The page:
Paul and Silas continue on their missionary journey. Acts 17 (link) has some of the most oft-preached portions of the missionary journeys:
1. That Paul had a “custom” of going to the synagogue is used to encourage customary church attendance.
2. The Bereans “diligent search” of the Scriptures to check on Paul’s message is a valued reminder not to trust the messenger alone, but to use the text to evaluate the message.
3. The time in Athens is used to justify the study of pagan literature and as an example of preaching the Gospel in completely untouched situations.
All of these are well and good. There may be some scrutiny that should be brought to bear on our interpretations of those passages, whether or not we are really seeing what is intended there. However, in general, there’s a lot of material out there about these, so we’re not going to spend much time here.
Instead, let’s go just one sentence in: “Now when they had traveled through Amphipolis and Apollonia.”
Quick, name all that you know about the churches in Amphipolis and Apollonia. Got it? That did not take long, did it?
We do not know anything about church expansion in Amphipolis. We do not even know if there was a church planted in Apollonia. We know, basically, nothing. It’s possible that Paul and Silas just passed through, did nothing but spend the night. Whatever occurred, it is lost to our understanding of the New Testament.
How does this matter to us?
Speaking as one who sometimes thinks nothing he does will be remembered, it matters like this:
Not everything that happens is recorded and remembered. Sometimes, it just happens.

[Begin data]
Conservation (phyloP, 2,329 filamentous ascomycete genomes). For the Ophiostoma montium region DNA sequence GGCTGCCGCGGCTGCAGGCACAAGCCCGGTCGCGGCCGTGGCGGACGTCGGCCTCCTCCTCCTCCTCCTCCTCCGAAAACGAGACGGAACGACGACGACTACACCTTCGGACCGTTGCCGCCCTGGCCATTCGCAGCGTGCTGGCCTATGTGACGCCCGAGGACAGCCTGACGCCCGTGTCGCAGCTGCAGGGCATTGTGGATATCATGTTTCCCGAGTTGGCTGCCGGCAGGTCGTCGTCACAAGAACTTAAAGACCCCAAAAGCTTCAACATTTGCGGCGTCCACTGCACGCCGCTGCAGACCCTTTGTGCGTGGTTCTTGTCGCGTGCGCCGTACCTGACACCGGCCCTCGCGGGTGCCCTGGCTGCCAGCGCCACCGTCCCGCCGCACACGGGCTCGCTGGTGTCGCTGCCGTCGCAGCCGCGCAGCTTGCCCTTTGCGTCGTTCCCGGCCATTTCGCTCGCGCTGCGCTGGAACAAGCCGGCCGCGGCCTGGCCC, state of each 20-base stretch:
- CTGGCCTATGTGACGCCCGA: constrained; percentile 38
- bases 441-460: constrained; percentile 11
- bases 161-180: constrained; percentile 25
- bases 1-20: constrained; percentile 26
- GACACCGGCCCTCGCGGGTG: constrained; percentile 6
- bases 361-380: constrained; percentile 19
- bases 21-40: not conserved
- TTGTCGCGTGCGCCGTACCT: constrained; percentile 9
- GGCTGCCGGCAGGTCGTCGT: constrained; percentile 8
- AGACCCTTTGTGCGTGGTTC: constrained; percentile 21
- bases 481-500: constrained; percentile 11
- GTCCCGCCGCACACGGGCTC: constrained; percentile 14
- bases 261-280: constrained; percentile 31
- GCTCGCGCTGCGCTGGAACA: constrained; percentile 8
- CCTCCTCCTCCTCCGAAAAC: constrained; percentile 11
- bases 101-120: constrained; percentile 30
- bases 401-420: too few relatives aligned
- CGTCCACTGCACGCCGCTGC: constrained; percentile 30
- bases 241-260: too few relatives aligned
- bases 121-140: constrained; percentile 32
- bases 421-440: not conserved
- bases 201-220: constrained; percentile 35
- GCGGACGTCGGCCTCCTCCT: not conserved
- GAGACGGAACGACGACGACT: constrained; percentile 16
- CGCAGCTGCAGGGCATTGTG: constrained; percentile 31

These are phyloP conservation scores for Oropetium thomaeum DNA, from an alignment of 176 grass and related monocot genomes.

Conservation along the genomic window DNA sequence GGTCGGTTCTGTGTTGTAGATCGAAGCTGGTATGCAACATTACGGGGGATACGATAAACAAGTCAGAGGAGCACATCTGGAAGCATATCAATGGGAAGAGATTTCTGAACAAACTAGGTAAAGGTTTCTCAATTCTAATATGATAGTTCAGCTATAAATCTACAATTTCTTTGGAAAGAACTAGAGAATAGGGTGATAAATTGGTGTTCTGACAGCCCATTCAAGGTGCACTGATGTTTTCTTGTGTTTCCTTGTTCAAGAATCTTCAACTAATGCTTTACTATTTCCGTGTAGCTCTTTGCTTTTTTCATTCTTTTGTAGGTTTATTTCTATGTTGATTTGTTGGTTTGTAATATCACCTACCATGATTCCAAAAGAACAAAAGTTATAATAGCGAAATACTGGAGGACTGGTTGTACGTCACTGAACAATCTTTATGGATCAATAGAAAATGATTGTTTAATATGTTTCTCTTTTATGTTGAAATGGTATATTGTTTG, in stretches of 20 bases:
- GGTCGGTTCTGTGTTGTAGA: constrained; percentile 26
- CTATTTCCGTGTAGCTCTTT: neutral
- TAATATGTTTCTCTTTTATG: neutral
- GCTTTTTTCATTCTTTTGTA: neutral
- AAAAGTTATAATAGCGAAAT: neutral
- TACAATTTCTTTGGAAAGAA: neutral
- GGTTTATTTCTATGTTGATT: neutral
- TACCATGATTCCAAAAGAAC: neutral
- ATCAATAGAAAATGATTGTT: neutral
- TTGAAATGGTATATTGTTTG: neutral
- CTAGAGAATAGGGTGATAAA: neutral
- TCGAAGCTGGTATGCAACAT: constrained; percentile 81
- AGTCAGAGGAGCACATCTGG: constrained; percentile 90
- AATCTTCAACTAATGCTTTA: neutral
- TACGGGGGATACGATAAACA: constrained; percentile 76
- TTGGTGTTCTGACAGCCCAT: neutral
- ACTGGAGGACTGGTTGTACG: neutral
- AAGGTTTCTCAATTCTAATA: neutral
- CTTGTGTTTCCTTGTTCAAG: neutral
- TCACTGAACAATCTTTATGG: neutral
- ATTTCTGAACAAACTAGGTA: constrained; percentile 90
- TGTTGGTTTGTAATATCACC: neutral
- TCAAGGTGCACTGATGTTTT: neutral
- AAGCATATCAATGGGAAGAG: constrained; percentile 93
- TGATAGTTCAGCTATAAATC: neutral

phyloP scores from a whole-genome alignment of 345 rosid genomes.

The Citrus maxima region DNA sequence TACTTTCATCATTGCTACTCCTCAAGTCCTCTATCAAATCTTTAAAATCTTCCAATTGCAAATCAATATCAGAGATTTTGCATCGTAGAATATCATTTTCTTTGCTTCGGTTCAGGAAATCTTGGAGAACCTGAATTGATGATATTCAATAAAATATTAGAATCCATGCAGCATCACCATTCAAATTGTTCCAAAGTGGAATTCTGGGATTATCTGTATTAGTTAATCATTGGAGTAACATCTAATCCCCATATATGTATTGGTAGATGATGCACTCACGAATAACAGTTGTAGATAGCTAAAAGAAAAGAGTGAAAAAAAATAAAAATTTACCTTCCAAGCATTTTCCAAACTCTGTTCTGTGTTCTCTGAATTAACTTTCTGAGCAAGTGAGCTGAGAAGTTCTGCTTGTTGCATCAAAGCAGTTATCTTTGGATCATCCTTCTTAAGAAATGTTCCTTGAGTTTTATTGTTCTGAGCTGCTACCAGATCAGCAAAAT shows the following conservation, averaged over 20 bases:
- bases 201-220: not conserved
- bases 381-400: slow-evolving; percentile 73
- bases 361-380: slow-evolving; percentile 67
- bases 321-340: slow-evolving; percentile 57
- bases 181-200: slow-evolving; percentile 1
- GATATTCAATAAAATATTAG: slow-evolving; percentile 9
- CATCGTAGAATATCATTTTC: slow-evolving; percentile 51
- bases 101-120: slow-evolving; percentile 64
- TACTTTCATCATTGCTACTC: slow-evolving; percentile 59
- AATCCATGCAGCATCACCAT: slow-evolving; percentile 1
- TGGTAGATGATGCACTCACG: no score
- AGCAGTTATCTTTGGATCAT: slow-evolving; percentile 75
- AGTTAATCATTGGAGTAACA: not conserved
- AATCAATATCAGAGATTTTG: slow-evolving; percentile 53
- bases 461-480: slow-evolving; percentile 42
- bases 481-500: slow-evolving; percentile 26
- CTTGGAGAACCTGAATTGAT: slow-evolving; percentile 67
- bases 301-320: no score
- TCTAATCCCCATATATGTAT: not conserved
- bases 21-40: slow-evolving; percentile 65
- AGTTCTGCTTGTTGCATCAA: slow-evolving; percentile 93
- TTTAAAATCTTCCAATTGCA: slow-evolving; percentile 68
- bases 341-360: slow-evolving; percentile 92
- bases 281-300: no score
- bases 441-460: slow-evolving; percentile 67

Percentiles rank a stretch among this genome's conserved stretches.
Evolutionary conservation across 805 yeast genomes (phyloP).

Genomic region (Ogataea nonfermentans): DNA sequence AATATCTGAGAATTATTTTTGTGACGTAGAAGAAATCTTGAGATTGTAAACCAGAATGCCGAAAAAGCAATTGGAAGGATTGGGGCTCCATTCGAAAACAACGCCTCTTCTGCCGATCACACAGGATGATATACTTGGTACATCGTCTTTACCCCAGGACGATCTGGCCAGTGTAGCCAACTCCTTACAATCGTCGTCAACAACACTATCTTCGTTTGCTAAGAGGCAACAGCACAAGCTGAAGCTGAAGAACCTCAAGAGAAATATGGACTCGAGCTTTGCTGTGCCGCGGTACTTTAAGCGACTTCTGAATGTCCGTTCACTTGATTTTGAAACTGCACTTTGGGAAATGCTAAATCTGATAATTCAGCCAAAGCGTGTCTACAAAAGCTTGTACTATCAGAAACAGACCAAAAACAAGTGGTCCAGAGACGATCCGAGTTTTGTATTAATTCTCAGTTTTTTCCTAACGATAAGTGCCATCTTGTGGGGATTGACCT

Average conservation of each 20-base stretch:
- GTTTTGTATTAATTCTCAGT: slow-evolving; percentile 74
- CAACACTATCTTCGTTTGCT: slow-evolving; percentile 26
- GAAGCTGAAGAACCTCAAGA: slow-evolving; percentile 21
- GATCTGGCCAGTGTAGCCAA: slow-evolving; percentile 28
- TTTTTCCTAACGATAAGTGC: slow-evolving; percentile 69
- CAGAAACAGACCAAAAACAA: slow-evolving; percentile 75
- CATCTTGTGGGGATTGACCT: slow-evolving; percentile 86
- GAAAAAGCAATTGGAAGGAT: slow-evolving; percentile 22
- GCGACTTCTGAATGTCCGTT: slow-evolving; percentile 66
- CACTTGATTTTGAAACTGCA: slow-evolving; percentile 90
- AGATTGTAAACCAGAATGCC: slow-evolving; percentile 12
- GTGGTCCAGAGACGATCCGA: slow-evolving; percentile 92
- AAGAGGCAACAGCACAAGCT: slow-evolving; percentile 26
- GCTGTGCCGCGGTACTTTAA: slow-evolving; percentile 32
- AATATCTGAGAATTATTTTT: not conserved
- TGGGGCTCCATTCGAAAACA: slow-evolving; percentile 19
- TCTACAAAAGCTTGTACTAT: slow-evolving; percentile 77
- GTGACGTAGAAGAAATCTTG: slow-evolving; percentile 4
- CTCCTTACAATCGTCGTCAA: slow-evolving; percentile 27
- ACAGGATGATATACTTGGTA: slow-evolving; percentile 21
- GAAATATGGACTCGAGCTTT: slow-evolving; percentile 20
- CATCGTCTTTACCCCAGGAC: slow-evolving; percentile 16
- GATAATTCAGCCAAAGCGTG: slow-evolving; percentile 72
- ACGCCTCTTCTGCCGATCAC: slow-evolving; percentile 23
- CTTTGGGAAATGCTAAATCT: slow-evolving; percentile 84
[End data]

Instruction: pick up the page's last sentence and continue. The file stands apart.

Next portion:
I think the life of an innkeeper or stable boy, perhaps a server at dinner, was impacted by the coming through of Paul and Silas. There was an interaction, a moment, and it was not important enough to be recorded. Perhaps a church was started, but being so close to Thessalonica and Philippi it never got its own letter. Maybe it was just an “ordinary” church with normal problems, and so it just kind of…existed. Reached some of their neighbors. Had a few fights. Got over them, and went on…
Or the important truth runs the other direction: a tired and hungry Paul and Silas find an inn, where an innkeeper rewarms the dinner she had already served. Space is made on the couch, for the inn is full. The missionary party is fed, rested, and sallies forth the next day, onward to spread the Gospel. Illnesses due to exposure are avoided, irritability due to hunger is reduced, and the message remains the focus.
The truth is that many of us will go through life and, if we had a TARDIS to jump ahead and read the history books, find that little to nothing of what we did will be recorded for history.
We need to be okay with that. Life is about making the most of the opportunities put in front of us, not about making a name for ourselves.
Besides, that makes us that much more mysterious for future generations…